WIPO Blockchain Workshop Probes Business and IP-Administration Uses
May 8, 2019
Blockchain applications are predicted to create trillions of dollars in new business value over the next decade as patenting activity in the sector shifts from crypto-currencies to smart contracts and distributed ledger applications, participants heard from speakers at a WIPO-hosted workshop.
The April 29-30, 2019, workshop probed blockchain technology and its application to intellectual property (IP). While blockchain is well-known as the technology on which cryptocurrencies, such as Bitcoin, are based, innovators have been working on many other uses for the technology, speakers said at the two-day event bringing together 160 participants including blockchain experts and IP experts from the private sector, IP Offices, academia and intergovernmental organizations.
We have not yet explored the fully fledged utility and usefulness of blockchain, but this is an interest of IP offices and WIPO as well to explore the use of blockchain if it is to enhance the efficiency and productivity of intellectual property administration - inside or outside of IP offices.said WIPO Assistant Director General Yo Takagi in welcoming participants to the ”WIPO Standards Workshop on Blockchain” on behalf of Director General Francis Gurry.
Mr. Takagi highlighted the need for IP Offices to better understand blockchain technologies so that appropriate business cases can be developed for its use and potentially enhance IP right (IPR) management during various phases of the IPR lifecycle.
The workshop consisted of two general themes: on the first day, blockchain technology and its standardization efforts; and on the second day, use cases for blockchain for IP and potential areas for standardization when IP data is managed on a blockchain.
What is blockchain?
Blockchain is peer-to-peer distributed record of a series of secure transactions. Each actor in the network holds the same true copy of the ledger and in order for a new transaction to be appended to the ledger, it must first be validated by the other actors. There are two types of blockchains: private, where there are restrictions over who can participate in the blockchain and what they can do, or public, where anyone can read or write to the ledger.
Day one began with keynote speech from Thomas Struck, Executive Partner, Gartner, Inc., who said that blockchain will create 3.1 trillion USD in business value by 2030, but that business investments will not significantly increase until 2023.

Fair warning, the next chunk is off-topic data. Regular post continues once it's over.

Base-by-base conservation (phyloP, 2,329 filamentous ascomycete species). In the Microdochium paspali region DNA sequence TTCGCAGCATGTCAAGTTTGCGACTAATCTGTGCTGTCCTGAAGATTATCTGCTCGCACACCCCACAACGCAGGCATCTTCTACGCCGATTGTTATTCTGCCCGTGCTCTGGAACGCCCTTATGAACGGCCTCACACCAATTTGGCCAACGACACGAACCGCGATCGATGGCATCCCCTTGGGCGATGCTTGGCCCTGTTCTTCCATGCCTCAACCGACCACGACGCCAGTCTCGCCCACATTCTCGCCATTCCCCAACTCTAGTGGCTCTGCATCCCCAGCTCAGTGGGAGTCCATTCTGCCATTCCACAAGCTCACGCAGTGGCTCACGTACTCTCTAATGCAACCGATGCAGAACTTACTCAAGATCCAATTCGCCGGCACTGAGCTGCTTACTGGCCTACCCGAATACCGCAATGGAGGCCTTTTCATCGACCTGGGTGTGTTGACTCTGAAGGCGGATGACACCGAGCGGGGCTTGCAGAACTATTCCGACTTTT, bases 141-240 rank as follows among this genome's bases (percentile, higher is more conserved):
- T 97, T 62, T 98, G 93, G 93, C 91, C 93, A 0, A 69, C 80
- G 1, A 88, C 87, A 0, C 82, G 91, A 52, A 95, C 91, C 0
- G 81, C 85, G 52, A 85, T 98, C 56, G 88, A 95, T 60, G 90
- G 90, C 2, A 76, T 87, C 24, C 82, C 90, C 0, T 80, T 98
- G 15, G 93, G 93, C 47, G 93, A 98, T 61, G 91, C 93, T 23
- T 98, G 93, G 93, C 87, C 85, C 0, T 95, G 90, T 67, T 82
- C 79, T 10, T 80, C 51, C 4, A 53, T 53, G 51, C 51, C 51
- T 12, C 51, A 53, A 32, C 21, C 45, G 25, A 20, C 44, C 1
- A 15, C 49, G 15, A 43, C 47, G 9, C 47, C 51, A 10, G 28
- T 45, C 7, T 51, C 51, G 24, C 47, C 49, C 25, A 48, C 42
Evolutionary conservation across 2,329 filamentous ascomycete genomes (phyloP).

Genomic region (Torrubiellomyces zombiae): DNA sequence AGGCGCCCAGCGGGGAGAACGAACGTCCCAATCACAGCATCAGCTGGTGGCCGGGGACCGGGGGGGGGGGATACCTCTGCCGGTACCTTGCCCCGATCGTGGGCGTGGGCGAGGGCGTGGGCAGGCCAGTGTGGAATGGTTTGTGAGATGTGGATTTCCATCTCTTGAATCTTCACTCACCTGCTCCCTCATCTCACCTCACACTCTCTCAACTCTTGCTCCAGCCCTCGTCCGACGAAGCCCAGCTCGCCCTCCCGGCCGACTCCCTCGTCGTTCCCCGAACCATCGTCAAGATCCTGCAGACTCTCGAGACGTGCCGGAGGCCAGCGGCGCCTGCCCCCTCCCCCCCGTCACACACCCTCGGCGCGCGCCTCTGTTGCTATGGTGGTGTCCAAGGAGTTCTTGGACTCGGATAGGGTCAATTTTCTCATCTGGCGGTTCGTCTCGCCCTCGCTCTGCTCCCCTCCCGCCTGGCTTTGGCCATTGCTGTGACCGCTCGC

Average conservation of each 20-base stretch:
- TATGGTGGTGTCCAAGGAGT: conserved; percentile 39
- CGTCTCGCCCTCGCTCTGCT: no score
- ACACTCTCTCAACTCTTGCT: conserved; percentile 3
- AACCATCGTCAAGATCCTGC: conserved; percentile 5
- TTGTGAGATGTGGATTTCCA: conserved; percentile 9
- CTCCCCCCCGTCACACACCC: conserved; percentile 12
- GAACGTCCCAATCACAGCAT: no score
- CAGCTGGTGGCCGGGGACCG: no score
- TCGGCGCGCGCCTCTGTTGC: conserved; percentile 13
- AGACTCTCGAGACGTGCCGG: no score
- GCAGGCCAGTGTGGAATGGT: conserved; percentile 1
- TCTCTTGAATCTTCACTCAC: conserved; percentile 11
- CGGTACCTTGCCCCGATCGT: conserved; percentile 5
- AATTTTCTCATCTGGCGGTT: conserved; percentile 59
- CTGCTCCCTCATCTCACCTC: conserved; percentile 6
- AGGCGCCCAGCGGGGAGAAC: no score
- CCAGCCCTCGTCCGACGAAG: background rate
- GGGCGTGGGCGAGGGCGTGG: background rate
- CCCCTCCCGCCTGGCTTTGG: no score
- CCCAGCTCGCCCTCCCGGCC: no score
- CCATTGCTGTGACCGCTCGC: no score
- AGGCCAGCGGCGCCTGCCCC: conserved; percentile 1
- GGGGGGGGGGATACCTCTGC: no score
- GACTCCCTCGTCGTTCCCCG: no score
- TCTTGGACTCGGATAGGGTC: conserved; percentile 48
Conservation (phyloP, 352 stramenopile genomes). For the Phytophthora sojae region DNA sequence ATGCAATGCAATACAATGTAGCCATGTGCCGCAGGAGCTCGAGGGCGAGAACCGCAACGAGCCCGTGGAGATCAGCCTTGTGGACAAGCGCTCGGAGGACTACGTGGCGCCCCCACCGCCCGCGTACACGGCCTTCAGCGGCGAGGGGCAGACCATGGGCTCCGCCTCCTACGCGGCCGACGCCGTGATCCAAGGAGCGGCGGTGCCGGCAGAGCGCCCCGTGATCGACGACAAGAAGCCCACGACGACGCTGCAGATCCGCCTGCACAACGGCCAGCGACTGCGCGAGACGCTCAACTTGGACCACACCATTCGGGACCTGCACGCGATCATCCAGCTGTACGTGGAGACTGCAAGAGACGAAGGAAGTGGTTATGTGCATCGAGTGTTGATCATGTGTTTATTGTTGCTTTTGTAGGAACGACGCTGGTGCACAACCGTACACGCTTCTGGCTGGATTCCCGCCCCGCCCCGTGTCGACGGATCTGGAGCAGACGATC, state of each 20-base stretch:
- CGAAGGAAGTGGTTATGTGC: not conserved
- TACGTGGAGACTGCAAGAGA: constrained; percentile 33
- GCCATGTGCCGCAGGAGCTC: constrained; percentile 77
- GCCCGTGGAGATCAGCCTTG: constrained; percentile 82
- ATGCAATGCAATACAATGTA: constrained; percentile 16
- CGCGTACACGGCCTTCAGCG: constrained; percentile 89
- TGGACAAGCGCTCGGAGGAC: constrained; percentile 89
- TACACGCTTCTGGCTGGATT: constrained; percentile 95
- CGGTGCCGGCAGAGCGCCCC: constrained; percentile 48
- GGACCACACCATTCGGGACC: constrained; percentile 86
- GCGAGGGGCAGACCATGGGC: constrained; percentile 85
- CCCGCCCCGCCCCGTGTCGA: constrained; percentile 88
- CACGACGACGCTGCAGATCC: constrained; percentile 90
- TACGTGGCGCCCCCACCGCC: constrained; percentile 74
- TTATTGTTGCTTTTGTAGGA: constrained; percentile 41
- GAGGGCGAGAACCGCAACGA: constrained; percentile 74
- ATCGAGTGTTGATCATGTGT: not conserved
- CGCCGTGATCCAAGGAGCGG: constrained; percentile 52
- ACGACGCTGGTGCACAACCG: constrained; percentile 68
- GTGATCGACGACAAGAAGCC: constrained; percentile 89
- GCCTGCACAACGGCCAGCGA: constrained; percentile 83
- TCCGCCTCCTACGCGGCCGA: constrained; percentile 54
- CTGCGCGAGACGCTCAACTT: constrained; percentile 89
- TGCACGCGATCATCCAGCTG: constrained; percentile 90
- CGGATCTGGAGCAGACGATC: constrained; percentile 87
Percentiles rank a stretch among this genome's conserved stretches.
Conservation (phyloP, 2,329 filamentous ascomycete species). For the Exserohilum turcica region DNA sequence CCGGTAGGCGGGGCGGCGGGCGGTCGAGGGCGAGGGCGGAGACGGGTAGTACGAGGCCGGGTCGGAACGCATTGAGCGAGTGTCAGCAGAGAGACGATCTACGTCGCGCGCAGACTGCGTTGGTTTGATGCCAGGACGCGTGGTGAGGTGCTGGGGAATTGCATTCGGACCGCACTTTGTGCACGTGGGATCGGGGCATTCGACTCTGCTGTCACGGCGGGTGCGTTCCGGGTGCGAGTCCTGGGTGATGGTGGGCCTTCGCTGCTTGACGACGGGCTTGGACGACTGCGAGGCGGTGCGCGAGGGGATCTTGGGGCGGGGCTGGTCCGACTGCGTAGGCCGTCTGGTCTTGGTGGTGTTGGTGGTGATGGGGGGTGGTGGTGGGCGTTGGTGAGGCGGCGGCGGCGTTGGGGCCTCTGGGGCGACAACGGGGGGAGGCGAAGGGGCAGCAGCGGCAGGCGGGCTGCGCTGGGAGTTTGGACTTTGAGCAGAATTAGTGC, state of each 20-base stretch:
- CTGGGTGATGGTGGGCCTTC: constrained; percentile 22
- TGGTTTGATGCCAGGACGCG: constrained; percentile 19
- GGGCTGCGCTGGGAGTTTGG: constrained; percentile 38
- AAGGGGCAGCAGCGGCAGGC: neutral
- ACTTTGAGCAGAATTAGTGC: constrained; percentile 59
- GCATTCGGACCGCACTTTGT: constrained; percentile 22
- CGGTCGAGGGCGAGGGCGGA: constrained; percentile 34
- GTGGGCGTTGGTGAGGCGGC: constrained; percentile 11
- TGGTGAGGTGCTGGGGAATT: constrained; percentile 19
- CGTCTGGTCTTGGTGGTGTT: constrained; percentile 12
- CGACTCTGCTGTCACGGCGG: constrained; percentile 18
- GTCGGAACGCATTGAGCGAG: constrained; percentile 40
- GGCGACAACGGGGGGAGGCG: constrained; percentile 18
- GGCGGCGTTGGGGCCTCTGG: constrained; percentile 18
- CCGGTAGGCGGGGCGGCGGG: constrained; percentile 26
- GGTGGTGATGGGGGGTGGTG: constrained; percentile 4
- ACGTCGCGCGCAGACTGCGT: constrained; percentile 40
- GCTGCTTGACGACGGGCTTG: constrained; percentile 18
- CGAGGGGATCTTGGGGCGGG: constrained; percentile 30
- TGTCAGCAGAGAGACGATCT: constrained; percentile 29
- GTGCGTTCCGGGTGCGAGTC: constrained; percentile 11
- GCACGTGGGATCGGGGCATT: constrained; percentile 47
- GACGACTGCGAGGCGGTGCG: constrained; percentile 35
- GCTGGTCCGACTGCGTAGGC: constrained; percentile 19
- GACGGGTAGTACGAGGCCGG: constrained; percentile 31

Nikolay Popov, Head of the Center for Advanced Technologies at Russian IP Office Rospatent, presented a patent landscape report capturing patent applications within the field of blockchain technology between 2013 to 2018. The report identified Bank of America, Alibaba and IBM as some of the largest patentees in the area and said the study showed a shift away from cryptocurrencies and toward business applications such as smart contracts and distributed ledgers.
Leading Blockchain platform providers Ethereum and Hyperledger introduced their open-source technology platforms and several speakers reported on the current use cases of blockchain within private and public sectors, including their use within a supply chain. Day one concluded with a discussion of the standards that are being developed in the area of blockchain by organizations such as the International Organization for Standardization (ISO) and the International Organization for Standardization (ITU) and the United Nations Centre for Trade Facilitation and Electronic Business (UN/CEFACT).
Day two began with keynote speech by Birgit Clark from Baker McKenzie and focused on the current applications of the technology to IP, potential future use cases and its opportunities and challenges for the IP ecosystem. A representative from the copyright industry discussed a blockchain network that aims to simplify payments to artists for the use of their creations, and patent information providers, provided concrete examples of blockchain implementations currently being trialed in this space. Several IP related potential use cases were reported by IP Offices, including IP rights management and smart trademarks. To conclude the workshop, there was a discussion of opportunities and challenges which the use of a blockchain within an IP ecosystem represents, including interoperability of different blockchain platforms and issues with establishing the identity of actors on a chain.
One interesting outcome of the discussion was confirmation by blockchain experts that this technology is not a ‘silver bullet’ for all process-driven problems. Potential uses should be carefully studied to see whether they would actually benefit from use of a blockchain.
Participants from the workshop sought leadership from WIPO in supporting blockchain enabled applications for IP ecosystem, including in particular the type of governance it could provide. The Blockchain Task Force of the Committee on WIPO Standards (CWS) will investigate the most effective use of this technology within the IP space and to what degree standardization is required.